You might think there's nothing quite as refreshing as a cool glass of water. But perhaps you notice a belly ache after gulping down a chilly beverage. So why does cold water hurt your stomach? Or is cold water actually more beneficial, health-wise?
First things first, whether water is cold, warm or room temperature, drinking enough throughout the day is key to staving off dehydration, which can lead to headaches, dizziness or digestion problems, according to the Academy of Nutrition and Dietetics.
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And per Harvard Health Publishing, staying hydrated is key to your overall wellbeing because it:
- Supports digestion
- Carries nutrients and oxygen to your cells
- Flushes bacteria from your bladder
- Supports healthy blood pressure and stabilizes your heartbeat
- Cushions your joints
- Protects organs and tissues
Here are five ways cold water (and other cold stuff like soft drinks or shakes) can affect your digestion, plus two myths to ignore.
How Much Water Should You Drink?
Use this equation to determine how much water you should drink every day:
Body weight (in pounds) ÷ 2 = minimum ounces of water you should drink per day.
1. Cold Water Supports Digestion
Drinking water with your meals can support your digestion, per the Mayo Clinic. But is it better to drink cold water specifically?
Really, temperature just depends on your preference — whether you prefer cold or warm, water of any kind will help your body break down food. This also holds true for those harder-to-digest meals (think fried fast food): Drinking plenty of water will help support your body's ability to process greasy foods that might ordinarily give you stomach pain.
Staying well-hydrated will also help soften your stools, preventing digestive issues like constipation, according to the Mayo Clinic.
Should You Drink Water Before or After Eating?
You should drink water after eating to help your body break down your meal, according to the Mayo Clinic. But really, there's no reason why we shouldn't drink water while eating —drinking water before, during and after eating is all perfectly fine. What's important is that you stay hydrated.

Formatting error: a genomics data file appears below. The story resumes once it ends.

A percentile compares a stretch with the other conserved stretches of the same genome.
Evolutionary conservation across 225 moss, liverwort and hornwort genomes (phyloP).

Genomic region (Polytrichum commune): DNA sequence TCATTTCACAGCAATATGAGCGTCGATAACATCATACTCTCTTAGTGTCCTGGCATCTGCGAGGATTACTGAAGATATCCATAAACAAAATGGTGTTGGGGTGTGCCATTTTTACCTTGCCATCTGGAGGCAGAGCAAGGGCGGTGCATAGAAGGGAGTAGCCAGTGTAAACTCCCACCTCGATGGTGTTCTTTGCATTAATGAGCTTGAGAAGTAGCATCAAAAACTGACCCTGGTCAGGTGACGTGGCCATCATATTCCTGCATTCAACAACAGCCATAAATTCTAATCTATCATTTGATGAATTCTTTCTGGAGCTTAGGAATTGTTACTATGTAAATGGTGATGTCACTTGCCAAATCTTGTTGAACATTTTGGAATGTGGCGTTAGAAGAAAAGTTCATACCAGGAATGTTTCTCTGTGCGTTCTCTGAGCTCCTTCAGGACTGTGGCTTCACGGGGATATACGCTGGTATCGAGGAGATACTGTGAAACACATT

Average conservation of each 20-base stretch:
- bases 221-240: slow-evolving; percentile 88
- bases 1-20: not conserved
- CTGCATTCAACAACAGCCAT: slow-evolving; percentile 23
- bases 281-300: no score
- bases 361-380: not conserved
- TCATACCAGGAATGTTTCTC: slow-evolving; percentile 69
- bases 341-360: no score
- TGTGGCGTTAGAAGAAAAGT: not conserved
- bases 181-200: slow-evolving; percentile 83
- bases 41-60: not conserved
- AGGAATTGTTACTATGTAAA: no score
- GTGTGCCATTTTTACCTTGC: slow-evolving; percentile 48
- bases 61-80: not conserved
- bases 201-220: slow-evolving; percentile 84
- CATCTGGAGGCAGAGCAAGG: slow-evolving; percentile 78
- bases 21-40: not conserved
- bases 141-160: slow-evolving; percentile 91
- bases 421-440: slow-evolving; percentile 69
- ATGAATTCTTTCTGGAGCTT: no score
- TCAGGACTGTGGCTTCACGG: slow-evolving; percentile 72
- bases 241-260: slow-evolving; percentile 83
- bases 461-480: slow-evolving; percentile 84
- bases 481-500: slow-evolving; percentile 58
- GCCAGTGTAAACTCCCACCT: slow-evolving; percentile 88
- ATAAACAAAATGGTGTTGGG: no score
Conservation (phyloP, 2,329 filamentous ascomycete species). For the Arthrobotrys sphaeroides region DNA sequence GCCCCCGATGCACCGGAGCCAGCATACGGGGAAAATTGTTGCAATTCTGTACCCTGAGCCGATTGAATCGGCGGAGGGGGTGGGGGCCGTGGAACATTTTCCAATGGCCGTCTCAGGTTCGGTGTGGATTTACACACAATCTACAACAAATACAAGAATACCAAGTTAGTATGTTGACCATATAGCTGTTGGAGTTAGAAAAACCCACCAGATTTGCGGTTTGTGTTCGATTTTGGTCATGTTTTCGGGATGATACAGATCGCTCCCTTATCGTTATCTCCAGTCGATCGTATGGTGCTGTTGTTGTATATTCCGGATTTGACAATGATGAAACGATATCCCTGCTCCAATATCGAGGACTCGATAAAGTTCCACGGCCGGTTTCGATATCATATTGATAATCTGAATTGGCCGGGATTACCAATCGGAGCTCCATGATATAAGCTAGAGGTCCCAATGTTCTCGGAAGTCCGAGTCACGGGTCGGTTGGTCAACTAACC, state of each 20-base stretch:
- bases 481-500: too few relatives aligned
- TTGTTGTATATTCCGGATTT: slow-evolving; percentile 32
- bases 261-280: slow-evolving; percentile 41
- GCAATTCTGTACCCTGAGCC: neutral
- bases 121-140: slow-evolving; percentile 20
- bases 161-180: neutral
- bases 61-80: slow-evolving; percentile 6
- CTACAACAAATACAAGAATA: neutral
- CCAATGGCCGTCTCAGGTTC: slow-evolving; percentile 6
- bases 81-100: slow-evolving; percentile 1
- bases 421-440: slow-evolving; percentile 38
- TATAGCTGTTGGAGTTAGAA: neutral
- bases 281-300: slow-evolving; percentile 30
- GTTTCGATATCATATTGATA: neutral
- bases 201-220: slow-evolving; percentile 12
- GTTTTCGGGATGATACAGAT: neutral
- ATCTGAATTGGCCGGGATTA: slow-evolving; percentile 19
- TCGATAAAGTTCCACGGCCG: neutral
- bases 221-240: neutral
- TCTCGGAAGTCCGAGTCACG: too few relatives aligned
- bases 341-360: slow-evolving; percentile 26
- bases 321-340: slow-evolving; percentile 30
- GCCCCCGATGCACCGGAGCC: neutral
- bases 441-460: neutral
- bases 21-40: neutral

2. Cold Water Might Hurt Your Stomach
Upper stomach pain after drinking cold water really is a thing for some people, says William J. Bulsiewicz, MD, a board-certified gastroenterologist in Mount Pleasant, South Carolina, and author of Fiber Fueled. But is drinking ice cold water actually bad for you?
Not necessarily, he says. "It's possible that some people have sensitivity to temperature and can have stomach spasms as a result of cold water," Dr. Bulsiewicz says. "This is a completely individualized phenomenon, so if you drink cold water and notice discomfort, then you might consider opting for room-temperature water instead."
So while it's not harmful to drink a glass of cold water, you can skip the ice if cold water hurts your stomach.
Just avoid drinking too much water at night, says Dr. Bulsiewicz. “Nighttime is meant for rest — you want deep, uninterrupted sleep. Getting up to use the restroom is one of the things that can interrupt a great night's rest, and, therefore, the best time to be drinking water is during daylight hours.”
3. Cold Water Burns Extra Calories
This is true, Dr. Bulsiewicz says, and there's some evidence that cold water can support your metabolism function.
Here's how: "Cold water needs to be warmed up to re-equilibrate at a body temperature of 98.6 degrees," he says. "To do this, energy is spent, so yes, cold water does speed up your metabolism."
Metabolism refers to the process by which your body converts what you eat into energy, according to the Academy of Nutrition and Dietetics. This potential benefit may be the reason behind metabolism-related hydration myths, like drinking cold water in the morning on an empty stomach.
A very small but widely reported study years ago showed that drinking 48 ounces of cold water daily could help you burn about 50 extra calories a day, Dr. Bulsiewicz says. Some studies since then, though, have noted a much smaller and very marginal effect from the cold temperature that likely wouldn't result in significant calorie burning or weight loss.